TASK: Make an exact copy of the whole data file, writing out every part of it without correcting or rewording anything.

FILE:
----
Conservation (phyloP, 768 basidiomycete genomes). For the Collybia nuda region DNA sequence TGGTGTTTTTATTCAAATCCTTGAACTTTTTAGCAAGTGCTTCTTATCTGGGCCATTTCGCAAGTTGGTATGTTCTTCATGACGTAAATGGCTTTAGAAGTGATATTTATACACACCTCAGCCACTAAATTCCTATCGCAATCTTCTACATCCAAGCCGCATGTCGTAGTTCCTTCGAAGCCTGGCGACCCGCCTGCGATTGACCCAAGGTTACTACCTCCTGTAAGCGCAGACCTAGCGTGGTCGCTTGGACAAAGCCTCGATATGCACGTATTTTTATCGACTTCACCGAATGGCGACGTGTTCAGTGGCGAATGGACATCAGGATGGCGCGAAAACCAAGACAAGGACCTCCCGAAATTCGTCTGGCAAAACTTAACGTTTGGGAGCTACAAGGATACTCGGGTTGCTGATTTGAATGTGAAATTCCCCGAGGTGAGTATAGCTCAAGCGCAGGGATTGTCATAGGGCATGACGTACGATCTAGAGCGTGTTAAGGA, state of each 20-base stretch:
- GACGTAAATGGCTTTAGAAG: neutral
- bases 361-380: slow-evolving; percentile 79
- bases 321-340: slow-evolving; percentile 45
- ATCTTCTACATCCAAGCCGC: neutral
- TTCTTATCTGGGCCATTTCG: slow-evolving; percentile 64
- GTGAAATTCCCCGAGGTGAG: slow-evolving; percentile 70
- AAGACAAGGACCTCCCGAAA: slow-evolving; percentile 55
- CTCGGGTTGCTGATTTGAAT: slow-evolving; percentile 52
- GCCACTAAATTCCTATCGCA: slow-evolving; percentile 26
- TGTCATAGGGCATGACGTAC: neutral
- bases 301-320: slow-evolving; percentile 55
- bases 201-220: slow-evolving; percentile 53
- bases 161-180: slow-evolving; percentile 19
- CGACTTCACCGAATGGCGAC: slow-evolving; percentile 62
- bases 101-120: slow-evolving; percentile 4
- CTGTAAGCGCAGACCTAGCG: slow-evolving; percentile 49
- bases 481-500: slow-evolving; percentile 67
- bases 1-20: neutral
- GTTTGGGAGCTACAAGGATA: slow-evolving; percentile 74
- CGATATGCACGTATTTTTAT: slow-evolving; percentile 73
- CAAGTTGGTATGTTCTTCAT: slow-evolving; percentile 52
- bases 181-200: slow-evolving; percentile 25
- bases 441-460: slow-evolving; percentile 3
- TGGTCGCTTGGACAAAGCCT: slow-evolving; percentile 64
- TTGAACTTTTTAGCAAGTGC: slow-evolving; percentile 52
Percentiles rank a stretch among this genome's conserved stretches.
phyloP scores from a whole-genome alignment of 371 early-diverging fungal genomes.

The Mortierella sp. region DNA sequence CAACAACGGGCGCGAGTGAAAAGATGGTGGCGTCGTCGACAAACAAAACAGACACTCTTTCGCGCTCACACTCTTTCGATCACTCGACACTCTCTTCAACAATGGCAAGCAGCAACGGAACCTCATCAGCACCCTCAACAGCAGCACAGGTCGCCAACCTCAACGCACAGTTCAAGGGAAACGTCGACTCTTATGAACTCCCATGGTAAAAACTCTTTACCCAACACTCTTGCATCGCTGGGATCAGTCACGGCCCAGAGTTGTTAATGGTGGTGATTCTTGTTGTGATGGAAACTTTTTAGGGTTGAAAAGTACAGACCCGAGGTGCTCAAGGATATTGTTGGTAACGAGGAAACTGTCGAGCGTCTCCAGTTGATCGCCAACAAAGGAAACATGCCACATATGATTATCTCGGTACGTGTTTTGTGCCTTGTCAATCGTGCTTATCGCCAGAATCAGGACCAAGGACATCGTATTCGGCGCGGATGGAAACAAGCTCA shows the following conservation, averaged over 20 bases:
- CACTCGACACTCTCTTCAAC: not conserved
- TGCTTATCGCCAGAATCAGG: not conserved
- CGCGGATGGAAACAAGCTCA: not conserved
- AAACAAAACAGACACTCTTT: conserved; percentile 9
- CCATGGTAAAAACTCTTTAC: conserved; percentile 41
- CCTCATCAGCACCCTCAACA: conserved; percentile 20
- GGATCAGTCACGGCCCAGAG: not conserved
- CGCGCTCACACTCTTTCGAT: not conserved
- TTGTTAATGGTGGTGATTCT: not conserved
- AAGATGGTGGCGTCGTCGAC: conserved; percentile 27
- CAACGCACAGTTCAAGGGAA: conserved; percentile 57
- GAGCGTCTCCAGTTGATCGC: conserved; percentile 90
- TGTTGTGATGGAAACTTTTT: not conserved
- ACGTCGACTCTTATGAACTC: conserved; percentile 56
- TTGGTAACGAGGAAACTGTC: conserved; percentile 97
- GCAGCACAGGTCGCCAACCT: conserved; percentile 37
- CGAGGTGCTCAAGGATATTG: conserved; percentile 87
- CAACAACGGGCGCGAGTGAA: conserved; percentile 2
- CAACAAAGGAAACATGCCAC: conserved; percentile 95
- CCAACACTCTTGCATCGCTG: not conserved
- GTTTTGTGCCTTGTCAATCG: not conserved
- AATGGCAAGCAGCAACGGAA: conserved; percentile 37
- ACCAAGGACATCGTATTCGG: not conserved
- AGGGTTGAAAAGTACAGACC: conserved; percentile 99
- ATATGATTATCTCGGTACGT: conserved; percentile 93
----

Conservation (phyloP, 768 basidiomycete genomes). For the Collybia nuda region DNA sequence TGGTGTTTTTATTCAAATCCTTGAACTTTTTAGCAAGTGCTTCTTATCTGGGCCATTTCGCAAGTTGGTATGTTCTTCATGACGTAAATGGCTTTAGAAGTGATATTTATACACACCTCAGCCACTAAATTCCTATCGCAATCTTCTACATCCAAGCCGCATGTCGTAGTTCCTTCGAAGCCTGGCGACCCGCCTGCGATTGACCCAAGGTTACTACCTCCTGTAAGCGCAGACCTAGCGTGGTCGCTTGGACAAAGCCTCGATATGCACGTATTTTTATCGACTTCACCGAATGGCGACGTGTTCAGTGGCGAATGGACATCAGGATGGCGCGAAAACCAAGACAAGGACCTCCCGAAATTCGTCTGGCAAAACTTAACGTTTGGGAGCTACAAGGATACTCGGGTTGCTGATTTGAATGTGAAATTCCCCGAGGTGAGTATAGCTCAAGCGCAGGGATTGTCATAGGGCATGACGTACGATCTAGAGCGTGTTAAGGA, state of each 20-base stretch:
- GACGTAAATGGCTTTAGAAG: neutral
- bases 361-380: slow-evolving; percentile 79
- bases 321-340: slow-evolving; percentile 45
- ATCTTCTACATCCAAGCCGC: neutral
- TTCTTATCTGGGCCATTTCG: slow-evolving; percentile 64
- GTGAAATTCCCCGAGGTGAG: slow-evolving; percentile 70
- AAGACAAGGACCTCCCGAAA: slow-evolving; percentile 55
- CTCGGGTTGCTGATTTGAAT: slow-evolving; percentile 52
- GCCACTAAATTCCTATCGCA: slow-evolving; percentile 26
- TGTCATAGGGCATGACGTAC: neutral
- bases 301-320: slow-evolving; percentile 55
- bases 201-220: slow-evolving; percentile 53
- bases 161-180: slow-evolving; percentile 19
- CGACTTCACCGAATGGCGAC: slow-evolving; percentile 62
- bases 101-120: slow-evolving; percentile 4
- CTGTAAGCGCAGACCTAGCG: slow-evolving; percentile 49
- bases 481-500: slow-evolving; percentile 67
- bases 1-20: neutral
- GTTTGGGAGCTACAAGGATA: slow-evolving; percentile 74
- CGATATGCACGTATTTTTAT: slow-evolving; percentile 73
- CAAGTTGGTATGTTCTTCAT: slow-evolving; percentile 52
- bases 181-200: slow-evolving; percentile 25
- bases 441-460: slow-evolving; percentile 3
- TGGTCGCTTGGACAAAGCCT: slow-evolving; percentile 64
- TTGAACTTTTTAGCAAGTGC: slow-evolving; percentile 52
Percentiles rank a stretch among this genome's conserved stretches.
phyloP scores from a whole-genome alignment of 371 early-diverging fungal genomes.

The Mortierella sp. region DNA sequence CAACAACGGGCGCGAGTGAAAAGATGGTGGCGTCGTCGACAAACAAAACAGACACTCTTTCGCGCTCACACTCTTTCGATCACTCGACACTCTCTTCAACAATGGCAAGCAGCAACGGAACCTCATCAGCACCCTCAACAGCAGCACAGGTCGCCAACCTCAACGCACAGTTCAAGGGAAACGTCGACTCTTATGAACTCCCATGGTAAAAACTCTTTACCCAACACTCTTGCATCGCTGGGATCAGTCACGGCCCAGAGTTGTTAATGGTGGTGATTCTTGTTGTGATGGAAACTTTTTAGGGTTGAAAAGTACAGACCCGAGGTGCTCAAGGATATTGTTGGTAACGAGGAAACTGTCGAGCGTCTCCAGTTGATCGCCAACAAAGGAAACATGCCACATATGATTATCTCGGTACGTGTTTTGTGCCTTGTCAATCGTGCTTATCGCCAGAATCAGGACCAAGGACATCGTATTCGGCGCGGATGGAAACAAGCTCA shows the following conservation, averaged over 20 bases:
- CACTCGACACTCTCTTCAAC: not conserved
- TGCTTATCGCCAGAATCAGG: not conserved
- CGCGGATGGAAACAAGCTCA: not conserved
- AAACAAAACAGACACTCTTT: conserved; percentile 9
- CCATGGTAAAAACTCTTTAC: conserved; percentile 41
- CCTCATCAGCACCCTCAACA: conserved; percentile 20
- GGATCAGTCACGGCCCAGAG: not conserved
- CGCGCTCACACTCTTTCGAT: not conserved
- TTGTTAATGGTGGTGATTCT: not conserved
- AAGATGGTGGCGTCGTCGAC: conserved; percentile 27
- CAACGCACAGTTCAAGGGAA: conserved; percentile 57
- GAGCGTCTCCAGTTGATCGC: conserved; percentile 90
- TGTTGTGATGGAAACTTTTT: not conserved
- ACGTCGACTCTTATGAACTC: conserved; percentile 56
- TTGGTAACGAGGAAACTGTC: conserved; percentile 97
- GCAGCACAGGTCGCCAACCT: conserved; percentile 37
- CGAGGTGCTCAAGGATATTG: conserved; percentile 87
- CAACAACGGGCGCGAGTGAA: conserved; percentile 2
- CAACAAAGGAAACATGCCAC: conserved; percentile 95
- CCAACACTCTTGCATCGCTG: not conserved
- GTTTTGTGCCTTGTCAATCG: not conserved
- AATGGCAAGCAGCAACGGAA: conserved; percentile 37
- ACCAAGGACATCGTATTCGG: not conserved
- AGGGTTGAAAAGTACAGACC: conserved; percentile 99
- ATATGATTATCTCGGTACGT: conserved; percentile 93